I feel weightless in the saltwater. My body free of its gravitational awareness, and point of view, and even its tone. Dolphins must think about this all the time. If you’re always weightless, do you realize you’re weightless? If you lived in the Atlantic Ocean, wouldn’t New York to Florida be your West Coast?
The sun doesn’t shine indoors but if it did I would lie on the hot sand and expose as much of my body to it as possible. I would say, my dear sun I am yours. I would say, kiss me, kiss me, kiss me.
One thing no one prepares you for is how quickly your body goes from a cool refreshing wet to shivering. For this, there is a sauna lined with cedar planks and pine benches. The single rule: bathing suits to be worn at all times. But I’m the only one who follows it. Most wear robes or shanked towels. Entering it, I pause as the steam hits me. “It’s OK,” someone says, someone who recognizes me. I crack a vial of gentian violet, pour it on the red rocks and quick my airways feel it. I’m breathing with my whole dumb face again.
“It’s a nice smell, whatever that is.”
“Just herbs,” I say. “Mint. Iodine.”
We sit on different benches. I’m higher, where the wet heat can really get to me and it seems like we’re talking but we aren’t saying anything aloud. We’re just hyper aware of each other. And maybe the need for space between us.
The door opens and two firemen come through. Their memberships are free—one of the perks of a job requiring a physical fitness exam. Young and tall with square chins, the men seem capable of rescuing someone just by looking at them. This is just a quick heat-up for them before clinging some big iron. As they get up to leave the sauna, she follows two steps behind them.
“Jesus,” she says, turning back to me. “Kind of makes you want to torch your own house or get stuck in a tree.”
I smile in deference. It takes another minute or so to ride out the last of my shiver.
I am on the porch. A whirring fan shoos away the sweat. A quartet of ferns and confederate jasmine keep the sun off my face. I sip a cup of ice as it melts, watching the berry bush. The wrens alight singly from all directions but leave as a flock. And repeat. And whir. And melt. And repeat.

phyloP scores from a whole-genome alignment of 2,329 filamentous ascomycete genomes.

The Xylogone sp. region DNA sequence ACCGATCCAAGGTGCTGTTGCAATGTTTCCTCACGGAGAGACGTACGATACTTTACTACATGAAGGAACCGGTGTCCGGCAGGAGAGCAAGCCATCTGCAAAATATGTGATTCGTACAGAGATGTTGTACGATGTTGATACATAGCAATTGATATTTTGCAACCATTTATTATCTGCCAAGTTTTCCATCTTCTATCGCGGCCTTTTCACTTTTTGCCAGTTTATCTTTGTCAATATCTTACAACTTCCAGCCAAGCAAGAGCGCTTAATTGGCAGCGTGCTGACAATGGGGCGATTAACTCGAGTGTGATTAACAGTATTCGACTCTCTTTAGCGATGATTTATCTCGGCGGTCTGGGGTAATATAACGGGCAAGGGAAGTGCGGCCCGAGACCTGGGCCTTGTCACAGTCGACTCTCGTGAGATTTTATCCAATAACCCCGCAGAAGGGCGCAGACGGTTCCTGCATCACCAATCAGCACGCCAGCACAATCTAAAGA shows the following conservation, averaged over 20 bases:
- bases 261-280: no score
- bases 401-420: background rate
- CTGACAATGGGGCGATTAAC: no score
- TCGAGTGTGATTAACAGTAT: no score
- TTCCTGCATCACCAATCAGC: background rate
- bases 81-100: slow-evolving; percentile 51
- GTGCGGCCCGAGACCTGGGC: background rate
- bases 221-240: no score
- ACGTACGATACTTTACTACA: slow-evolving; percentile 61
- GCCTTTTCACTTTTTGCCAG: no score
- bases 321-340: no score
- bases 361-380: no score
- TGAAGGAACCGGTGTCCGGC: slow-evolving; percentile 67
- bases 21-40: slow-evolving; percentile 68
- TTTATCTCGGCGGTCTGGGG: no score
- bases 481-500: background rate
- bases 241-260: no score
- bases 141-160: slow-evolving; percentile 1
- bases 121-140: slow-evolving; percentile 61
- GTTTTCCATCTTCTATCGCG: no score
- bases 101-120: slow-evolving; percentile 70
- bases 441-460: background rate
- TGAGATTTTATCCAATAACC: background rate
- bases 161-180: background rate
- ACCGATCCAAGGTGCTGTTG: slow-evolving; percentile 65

A woman in her early thirties is asking, what is the secret of good love with a husband? I know her husband, but I’ve known Magda longer. Mike seemed like a nice guy when I met him.
I learned a few words once which I’ve never forgotten, and we lightly drum in her native Polish, but I switch back to English to tell her what I believe: don’t wait for the bedroom, start your kissing in the kitchen. Men have trouble with transitions, so it’s best to start some love before the bedroom. And: Boys want everything to be ‘situated.’ But of course, nothing is romantic about being situated. That’s our little secret. The secret of the wounded and the fluid.
Having a supporting role in Magda’s happiness consoles me. Maybe she is only sharing her sex scare about Mike to counter the physical one with me — she won’t get any closer than ten feet away from my cough. She doesn’t fear getting sick so much as passing my tuberculosis to someone else in Los Angeles, where she’ll return in a few days.
Another friend once drove to my curb, tanked down his window, waved, back up it went.
Then he called me, keeping his idle. I looked at my phone. Looked back at him. Waved.
Three days a week I push myself at the gym. I progress from a 28-minute mile, to 3 miles in 45 minutes. The last half mile always crushes me. My healthy neighbors in the treadmill queue can do twice that speed while watching television or reading Cyrillic novels.
In my yellowed copy of Chernyshevsky, some neighbors have hayed for each other, swapped parts and time for sore tractors. One has a dairy. One lives with his parents. His boy is just old enough to come along for Saturday’s hunt. The group stands over the doe. She doesn’t seem dead, but she isn’t moving.
The angel says, run a knife into a surface you cannot comprehend.
A man rips the blade from her throat to her heart. She’s bleedin’ now.